Seamanship Quotation

“In political activity, then, men sail a boundless and bottomless sea; there is neither harbour for shelter nor floor for anchorage, neither starting-place nor appointed destination.”
— from Michael Oakeshott's
Political Education” (1951)

Thursday, September 26, 2013

“The Best Prime Minister Canada Never Had.” Why Change?

For some 30 years, a few of us were secretly warmed by the unique glory of having worked for Robert Lorne Stanfield: the man thoughtful Canadians came to recognize as “The Best Prime Minister Canada Never Had.”  

A harmless little gift that happens rarely in any ruthless business.

Canada carried on united. Stanfield’s special recognition costs taxpayers nothing and, being permanently hypothetical, can never disappoint. It affirmed the tolerance of Liberals for losers, and it didn’t influence the fate of his Progressive Conservative Party or dim the luminous stature of the word “Trudeau” — the name of the prime minister who beat RLS three times.

Recently, however, this enduring conceit became a cloud: a prize that floats around according to the whim of op-ed writers in Canada’s paper of settlement: The Globe and Mail. John Duffy seized ample space this summer to invite former one-term premier of Ontario and interim leader of the Liberal Party of Canada Bob Rae to “lay claim to the status of The Best Prime Minister Canada Never Had.”

Treacherous waters, John.

No respected voice in the Liberal Party — Canada’s most successful closet conservative institution — should steal our hard-earned prize and, then, offer it airily to one of his own.

Counterfactual histories, as you must know, only cause trouble for winners.Your Party won’t restore its dominion by tormenting vanquished Tories or by sideswiping other coast-to-coast failures, including New Democrat leaders: Tommy Douglas and Jack Layton.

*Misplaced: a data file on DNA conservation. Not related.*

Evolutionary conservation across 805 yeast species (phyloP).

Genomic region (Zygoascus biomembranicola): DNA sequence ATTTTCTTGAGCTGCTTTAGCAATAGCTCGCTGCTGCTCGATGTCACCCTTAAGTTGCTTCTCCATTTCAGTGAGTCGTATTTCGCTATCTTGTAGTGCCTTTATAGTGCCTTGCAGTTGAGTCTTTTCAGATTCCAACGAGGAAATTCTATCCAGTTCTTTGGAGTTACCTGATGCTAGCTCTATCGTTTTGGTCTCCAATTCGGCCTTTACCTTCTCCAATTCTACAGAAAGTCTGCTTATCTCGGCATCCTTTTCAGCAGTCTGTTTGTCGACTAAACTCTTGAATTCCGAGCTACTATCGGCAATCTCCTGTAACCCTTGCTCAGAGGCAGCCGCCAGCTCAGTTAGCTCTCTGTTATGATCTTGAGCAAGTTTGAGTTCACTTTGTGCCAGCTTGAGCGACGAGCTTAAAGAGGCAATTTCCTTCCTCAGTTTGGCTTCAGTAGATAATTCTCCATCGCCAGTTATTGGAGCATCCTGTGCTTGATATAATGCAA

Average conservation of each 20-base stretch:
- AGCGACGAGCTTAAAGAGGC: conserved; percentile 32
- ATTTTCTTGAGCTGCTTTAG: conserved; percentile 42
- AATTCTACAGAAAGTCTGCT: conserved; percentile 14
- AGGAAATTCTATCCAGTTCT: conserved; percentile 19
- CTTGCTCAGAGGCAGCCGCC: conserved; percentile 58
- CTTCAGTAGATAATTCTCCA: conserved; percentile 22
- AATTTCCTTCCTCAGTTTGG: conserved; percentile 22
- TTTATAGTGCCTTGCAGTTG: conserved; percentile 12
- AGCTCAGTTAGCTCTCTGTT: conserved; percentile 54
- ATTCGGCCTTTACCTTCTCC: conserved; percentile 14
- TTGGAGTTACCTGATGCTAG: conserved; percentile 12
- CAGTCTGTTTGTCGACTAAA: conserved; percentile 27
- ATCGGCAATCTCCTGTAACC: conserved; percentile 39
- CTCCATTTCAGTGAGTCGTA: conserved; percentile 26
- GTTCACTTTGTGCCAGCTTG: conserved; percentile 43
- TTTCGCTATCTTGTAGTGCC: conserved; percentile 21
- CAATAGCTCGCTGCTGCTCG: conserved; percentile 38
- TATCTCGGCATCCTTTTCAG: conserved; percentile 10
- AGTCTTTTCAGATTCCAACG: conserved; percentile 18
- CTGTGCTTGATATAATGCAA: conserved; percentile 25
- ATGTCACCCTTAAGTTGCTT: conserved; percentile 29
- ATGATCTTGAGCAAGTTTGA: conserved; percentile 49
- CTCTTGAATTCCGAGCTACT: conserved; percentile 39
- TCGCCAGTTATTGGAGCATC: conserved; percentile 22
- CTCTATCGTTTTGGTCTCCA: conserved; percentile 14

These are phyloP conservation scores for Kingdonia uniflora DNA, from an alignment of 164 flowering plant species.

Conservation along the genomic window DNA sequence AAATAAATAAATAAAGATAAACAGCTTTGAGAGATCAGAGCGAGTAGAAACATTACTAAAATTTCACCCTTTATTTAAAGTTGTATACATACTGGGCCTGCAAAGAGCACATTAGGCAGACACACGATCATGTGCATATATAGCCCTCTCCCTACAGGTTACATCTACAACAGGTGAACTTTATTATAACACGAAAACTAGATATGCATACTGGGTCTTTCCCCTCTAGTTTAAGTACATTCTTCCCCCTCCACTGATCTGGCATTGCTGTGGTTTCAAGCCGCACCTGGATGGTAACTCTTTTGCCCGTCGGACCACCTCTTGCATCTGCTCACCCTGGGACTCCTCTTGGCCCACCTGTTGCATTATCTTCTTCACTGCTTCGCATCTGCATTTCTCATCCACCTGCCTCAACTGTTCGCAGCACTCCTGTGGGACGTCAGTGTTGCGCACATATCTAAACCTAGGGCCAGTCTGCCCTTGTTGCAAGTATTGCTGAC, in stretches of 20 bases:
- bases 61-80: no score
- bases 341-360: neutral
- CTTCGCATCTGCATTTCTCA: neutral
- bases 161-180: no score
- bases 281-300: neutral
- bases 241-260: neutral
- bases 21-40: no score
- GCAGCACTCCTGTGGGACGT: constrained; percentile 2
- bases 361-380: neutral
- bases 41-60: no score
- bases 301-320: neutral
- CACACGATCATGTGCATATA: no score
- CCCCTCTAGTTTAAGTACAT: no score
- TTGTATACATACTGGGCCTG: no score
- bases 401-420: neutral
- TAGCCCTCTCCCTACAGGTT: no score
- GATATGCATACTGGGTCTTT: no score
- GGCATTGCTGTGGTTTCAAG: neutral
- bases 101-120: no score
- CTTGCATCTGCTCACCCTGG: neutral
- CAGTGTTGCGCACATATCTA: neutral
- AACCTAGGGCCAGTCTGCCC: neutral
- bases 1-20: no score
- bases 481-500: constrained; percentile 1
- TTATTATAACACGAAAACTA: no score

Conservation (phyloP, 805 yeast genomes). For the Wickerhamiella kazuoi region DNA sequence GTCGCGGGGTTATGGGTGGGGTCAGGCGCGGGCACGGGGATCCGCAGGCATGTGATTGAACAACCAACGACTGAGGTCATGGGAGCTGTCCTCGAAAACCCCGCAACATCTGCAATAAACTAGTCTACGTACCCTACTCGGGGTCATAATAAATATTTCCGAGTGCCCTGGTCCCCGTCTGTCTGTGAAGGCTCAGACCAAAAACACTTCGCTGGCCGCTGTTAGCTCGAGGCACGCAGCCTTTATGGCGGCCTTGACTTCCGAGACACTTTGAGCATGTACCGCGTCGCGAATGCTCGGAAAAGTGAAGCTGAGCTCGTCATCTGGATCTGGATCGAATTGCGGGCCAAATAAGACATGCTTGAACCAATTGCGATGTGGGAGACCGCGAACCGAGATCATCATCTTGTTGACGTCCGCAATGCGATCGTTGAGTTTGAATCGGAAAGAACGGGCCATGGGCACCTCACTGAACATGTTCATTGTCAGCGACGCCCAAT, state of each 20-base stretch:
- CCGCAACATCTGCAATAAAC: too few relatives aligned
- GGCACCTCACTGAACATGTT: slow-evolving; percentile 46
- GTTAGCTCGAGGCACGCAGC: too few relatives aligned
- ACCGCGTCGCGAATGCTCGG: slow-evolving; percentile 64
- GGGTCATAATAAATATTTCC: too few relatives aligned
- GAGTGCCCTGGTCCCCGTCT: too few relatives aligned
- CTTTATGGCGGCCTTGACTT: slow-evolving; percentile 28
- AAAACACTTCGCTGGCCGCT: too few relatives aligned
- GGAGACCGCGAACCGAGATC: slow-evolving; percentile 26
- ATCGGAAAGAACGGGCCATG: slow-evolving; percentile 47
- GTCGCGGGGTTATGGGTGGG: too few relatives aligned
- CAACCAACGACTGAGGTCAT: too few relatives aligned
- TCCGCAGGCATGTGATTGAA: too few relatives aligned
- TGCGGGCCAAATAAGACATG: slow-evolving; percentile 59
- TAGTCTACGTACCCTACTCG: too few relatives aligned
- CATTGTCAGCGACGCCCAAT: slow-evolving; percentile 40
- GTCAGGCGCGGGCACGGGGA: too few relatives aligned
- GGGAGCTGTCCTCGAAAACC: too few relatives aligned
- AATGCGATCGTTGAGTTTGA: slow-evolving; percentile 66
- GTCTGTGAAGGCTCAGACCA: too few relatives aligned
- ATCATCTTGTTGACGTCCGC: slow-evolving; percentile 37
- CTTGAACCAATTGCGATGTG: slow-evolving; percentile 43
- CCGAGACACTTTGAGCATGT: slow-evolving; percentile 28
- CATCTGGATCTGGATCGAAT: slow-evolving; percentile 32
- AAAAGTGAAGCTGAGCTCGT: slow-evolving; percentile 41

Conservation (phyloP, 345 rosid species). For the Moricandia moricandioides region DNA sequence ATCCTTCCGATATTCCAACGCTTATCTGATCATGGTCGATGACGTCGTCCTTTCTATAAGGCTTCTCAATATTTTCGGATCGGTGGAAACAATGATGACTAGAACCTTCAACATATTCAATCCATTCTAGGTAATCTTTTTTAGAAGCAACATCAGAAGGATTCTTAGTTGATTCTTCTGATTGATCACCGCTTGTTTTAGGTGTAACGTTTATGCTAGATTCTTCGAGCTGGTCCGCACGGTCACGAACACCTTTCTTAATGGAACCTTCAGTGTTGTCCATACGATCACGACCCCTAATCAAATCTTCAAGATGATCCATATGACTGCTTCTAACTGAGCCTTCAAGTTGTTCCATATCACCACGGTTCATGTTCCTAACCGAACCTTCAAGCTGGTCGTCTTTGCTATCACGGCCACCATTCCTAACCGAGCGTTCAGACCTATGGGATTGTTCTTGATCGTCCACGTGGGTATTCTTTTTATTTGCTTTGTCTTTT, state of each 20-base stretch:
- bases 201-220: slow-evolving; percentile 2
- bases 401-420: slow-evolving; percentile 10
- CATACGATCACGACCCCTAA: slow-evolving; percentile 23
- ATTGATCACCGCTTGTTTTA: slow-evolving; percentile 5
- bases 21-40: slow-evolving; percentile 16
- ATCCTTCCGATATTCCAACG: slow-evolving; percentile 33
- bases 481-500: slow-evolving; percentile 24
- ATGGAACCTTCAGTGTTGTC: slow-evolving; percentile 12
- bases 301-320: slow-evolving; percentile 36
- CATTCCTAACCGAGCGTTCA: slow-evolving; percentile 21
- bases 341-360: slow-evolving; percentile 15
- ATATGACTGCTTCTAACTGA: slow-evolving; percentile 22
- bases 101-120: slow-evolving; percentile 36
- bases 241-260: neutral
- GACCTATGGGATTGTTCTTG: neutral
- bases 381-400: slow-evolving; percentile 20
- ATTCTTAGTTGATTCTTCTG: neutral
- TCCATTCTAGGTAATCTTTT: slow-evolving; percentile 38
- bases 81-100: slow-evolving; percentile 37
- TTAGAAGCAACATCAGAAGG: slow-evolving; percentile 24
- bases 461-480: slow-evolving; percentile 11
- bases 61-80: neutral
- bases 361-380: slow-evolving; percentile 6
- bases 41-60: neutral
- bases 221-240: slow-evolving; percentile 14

Besides, Robert Stanfield never laid claim to this meager prize and would have been annoyed if one of his high-profile admirers had taken up space in the Globe to make the case. He would have much preferred that he or she had done a better job of singing his praises before his last election, rather than after he lost.


Unless an equitable, regionally sensitive, transparent process is put in place to award — or re-award — the title on a regular basis, the fairest thing to do is leave this empty prize with Stanfield. Please.

After all, unlike Bob Rae and other promising losers, Bob Stanfield actually won four majorities as premier of Nova Scotia, then won a national leadership convention, and, thereby, was the official leader of the opposition when he was defeated time and again by the greatest Liberal campaigner of the last 100 years.

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